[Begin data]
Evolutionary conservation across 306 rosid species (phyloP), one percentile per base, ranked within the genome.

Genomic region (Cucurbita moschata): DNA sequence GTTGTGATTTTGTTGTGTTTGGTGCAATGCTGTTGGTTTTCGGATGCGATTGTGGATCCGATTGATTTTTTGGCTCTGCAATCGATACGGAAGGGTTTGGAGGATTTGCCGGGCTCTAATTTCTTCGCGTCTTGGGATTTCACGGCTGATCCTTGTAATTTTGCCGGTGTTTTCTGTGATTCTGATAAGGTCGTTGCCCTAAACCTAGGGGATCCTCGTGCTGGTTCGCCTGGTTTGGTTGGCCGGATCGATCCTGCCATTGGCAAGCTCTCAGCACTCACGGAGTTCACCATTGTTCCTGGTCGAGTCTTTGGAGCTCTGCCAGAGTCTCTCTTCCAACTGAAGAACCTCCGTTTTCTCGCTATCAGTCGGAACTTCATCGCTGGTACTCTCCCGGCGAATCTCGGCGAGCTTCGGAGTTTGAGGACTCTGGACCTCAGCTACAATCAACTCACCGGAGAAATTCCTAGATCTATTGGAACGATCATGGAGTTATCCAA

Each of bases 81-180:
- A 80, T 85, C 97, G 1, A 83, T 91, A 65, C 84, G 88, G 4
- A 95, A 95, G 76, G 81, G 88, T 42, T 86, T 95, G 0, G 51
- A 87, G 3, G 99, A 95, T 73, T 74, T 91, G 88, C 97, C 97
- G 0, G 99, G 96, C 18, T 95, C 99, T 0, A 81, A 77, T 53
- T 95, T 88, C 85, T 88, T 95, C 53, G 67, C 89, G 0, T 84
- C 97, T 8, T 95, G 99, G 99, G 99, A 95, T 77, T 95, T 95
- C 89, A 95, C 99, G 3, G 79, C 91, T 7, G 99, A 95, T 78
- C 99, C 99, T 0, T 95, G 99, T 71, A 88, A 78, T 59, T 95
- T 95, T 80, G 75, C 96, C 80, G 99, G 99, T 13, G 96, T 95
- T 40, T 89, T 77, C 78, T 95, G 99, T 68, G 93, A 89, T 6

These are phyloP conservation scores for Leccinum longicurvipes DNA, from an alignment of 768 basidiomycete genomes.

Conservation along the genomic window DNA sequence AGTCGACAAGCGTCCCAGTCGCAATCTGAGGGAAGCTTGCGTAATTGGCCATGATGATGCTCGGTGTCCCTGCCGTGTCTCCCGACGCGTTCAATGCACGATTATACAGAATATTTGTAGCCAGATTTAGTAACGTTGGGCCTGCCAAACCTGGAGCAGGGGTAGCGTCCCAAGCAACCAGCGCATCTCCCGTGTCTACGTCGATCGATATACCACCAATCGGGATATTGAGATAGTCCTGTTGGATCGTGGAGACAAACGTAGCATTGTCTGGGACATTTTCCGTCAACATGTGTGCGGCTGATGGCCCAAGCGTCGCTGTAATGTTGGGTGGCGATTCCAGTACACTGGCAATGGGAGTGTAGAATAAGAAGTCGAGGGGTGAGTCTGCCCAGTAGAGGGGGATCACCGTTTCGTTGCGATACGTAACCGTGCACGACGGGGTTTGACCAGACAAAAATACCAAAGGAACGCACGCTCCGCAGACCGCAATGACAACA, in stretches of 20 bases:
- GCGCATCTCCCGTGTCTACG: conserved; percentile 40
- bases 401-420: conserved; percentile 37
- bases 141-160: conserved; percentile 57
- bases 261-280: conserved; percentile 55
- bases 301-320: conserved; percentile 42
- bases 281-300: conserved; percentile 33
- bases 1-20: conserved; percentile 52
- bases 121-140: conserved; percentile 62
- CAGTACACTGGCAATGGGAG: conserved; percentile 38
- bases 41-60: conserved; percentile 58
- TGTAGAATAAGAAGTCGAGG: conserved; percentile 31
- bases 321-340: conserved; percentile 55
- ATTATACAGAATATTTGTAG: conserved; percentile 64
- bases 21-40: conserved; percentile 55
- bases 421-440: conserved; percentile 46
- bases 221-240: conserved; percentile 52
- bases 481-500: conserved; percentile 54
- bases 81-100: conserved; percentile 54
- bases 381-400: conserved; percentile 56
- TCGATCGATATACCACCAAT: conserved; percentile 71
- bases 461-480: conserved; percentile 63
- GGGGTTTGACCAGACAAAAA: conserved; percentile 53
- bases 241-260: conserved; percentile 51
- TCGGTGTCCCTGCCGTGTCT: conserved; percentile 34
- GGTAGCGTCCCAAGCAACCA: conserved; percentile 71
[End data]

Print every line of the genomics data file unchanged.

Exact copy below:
Evolutionary conservation across 306 rosid species (phyloP), one percentile per base, ranked within the genome.

Genomic region (Cucurbita moschata): DNA sequence GTTGTGATTTTGTTGTGTTTGGTGCAATGCTGTTGGTTTTCGGATGCGATTGTGGATCCGATTGATTTTTTGGCTCTGCAATCGATACGGAAGGGTTTGGAGGATTTGCCGGGCTCTAATTTCTTCGCGTCTTGGGATTTCACGGCTGATCCTTGTAATTTTGCCGGTGTTTTCTGTGATTCTGATAAGGTCGTTGCCCTAAACCTAGGGGATCCTCGTGCTGGTTCGCCTGGTTTGGTTGGCCGGATCGATCCTGCCATTGGCAAGCTCTCAGCACTCACGGAGTTCACCATTGTTCCTGGTCGAGTCTTTGGAGCTCTGCCAGAGTCTCTCTTCCAACTGAAGAACCTCCGTTTTCTCGCTATCAGTCGGAACTTCATCGCTGGTACTCTCCCGGCGAATCTCGGCGAGCTTCGGAGTTTGAGGACTCTGGACCTCAGCTACAATCAACTCACCGGAGAAATTCCTAGATCTATTGGAACGATCATGGAGTTATCCAA

Each of bases 81-180:
- A 80, T 85, C 97, G 1, A 83, T 91, A 65, C 84, G 88, G 4
- A 95, A 95, G 76, G 81, G 88, T 42, T 86, T 95, G 0, G 51
- A 87, G 3, G 99, A 95, T 73, T 74, T 91, G 88, C 97, C 97
- G 0, G 99, G 96, C 18, T 95, C 99, T 0, A 81, A 77, T 53
- T 95, T 88, C 85, T 88, T 95, C 53, G 67, C 89, G 0, T 84
- C 97, T 8, T 95, G 99, G 99, G 99, A 95, T 77, T 95, T 95
- C 89, A 95, C 99, G 3, G 79, C 91, T 7, G 99, A 95, T 78
- C 99, C 99, T 0, T 95, G 99, T 71, A 88, A 78, T 59, T 95
- T 95, T 80, G 75, C 96, C 80, G 99, G 99, T 13, G 96, T 95
- T 40, T 89, T 77, C 78, T 95, G 99, T 68, G 93, A 89, T 6

These are phyloP conservation scores for Leccinum longicurvipes DNA, from an alignment of 768 basidiomycete genomes.

Conservation along the genomic window DNA sequence AGTCGACAAGCGTCCCAGTCGCAATCTGAGGGAAGCTTGCGTAATTGGCCATGATGATGCTCGGTGTCCCTGCCGTGTCTCCCGACGCGTTCAATGCACGATTATACAGAATATTTGTAGCCAGATTTAGTAACGTTGGGCCTGCCAAACCTGGAGCAGGGGTAGCGTCCCAAGCAACCAGCGCATCTCCCGTGTCTACGTCGATCGATATACCACCAATCGGGATATTGAGATAGTCCTGTTGGATCGTGGAGACAAACGTAGCATTGTCTGGGACATTTTCCGTCAACATGTGTGCGGCTGATGGCCCAAGCGTCGCTGTAATGTTGGGTGGCGATTCCAGTACACTGGCAATGGGAGTGTAGAATAAGAAGTCGAGGGGTGAGTCTGCCCAGTAGAGGGGGATCACCGTTTCGTTGCGATACGTAACCGTGCACGACGGGGTTTGACCAGACAAAAATACCAAAGGAACGCACGCTCCGCAGACCGCAATGACAACA, in stretches of 20 bases:
- GCGCATCTCCCGTGTCTACG: conserved; percentile 40
- bases 401-420: conserved; percentile 37
- bases 141-160: conserved; percentile 57
- bases 261-280: conserved; percentile 55
- bases 301-320: conserved; percentile 42
- bases 281-300: conserved; percentile 33
- bases 1-20: conserved; percentile 52
- bases 121-140: conserved; percentile 62
- CAGTACACTGGCAATGGGAG: conserved; percentile 38
- bases 41-60: conserved; percentile 58
- TGTAGAATAAGAAGTCGAGG: conserved; percentile 31
- bases 321-340: conserved; percentile 55
- ATTATACAGAATATTTGTAG: conserved; percentile 64
- bases 21-40: conserved; percentile 55
- bases 421-440: conserved; percentile 46
- bases 221-240: conserved; percentile 52
- bases 481-500: conserved; percentile 54
- bases 81-100: conserved; percentile 54
- bases 381-400: conserved; percentile 56
- TCGATCGATATACCACCAAT: conserved; percentile 71
- bases 461-480: conserved; percentile 63
- GGGGTTTGACCAGACAAAAA: conserved; percentile 53
- bases 241-260: conserved; percentile 51
- TCGGTGTCCCTGCCGTGTCT: conserved; percentile 34
- GGTAGCGTCCCAAGCAACCA: conserved; percentile 71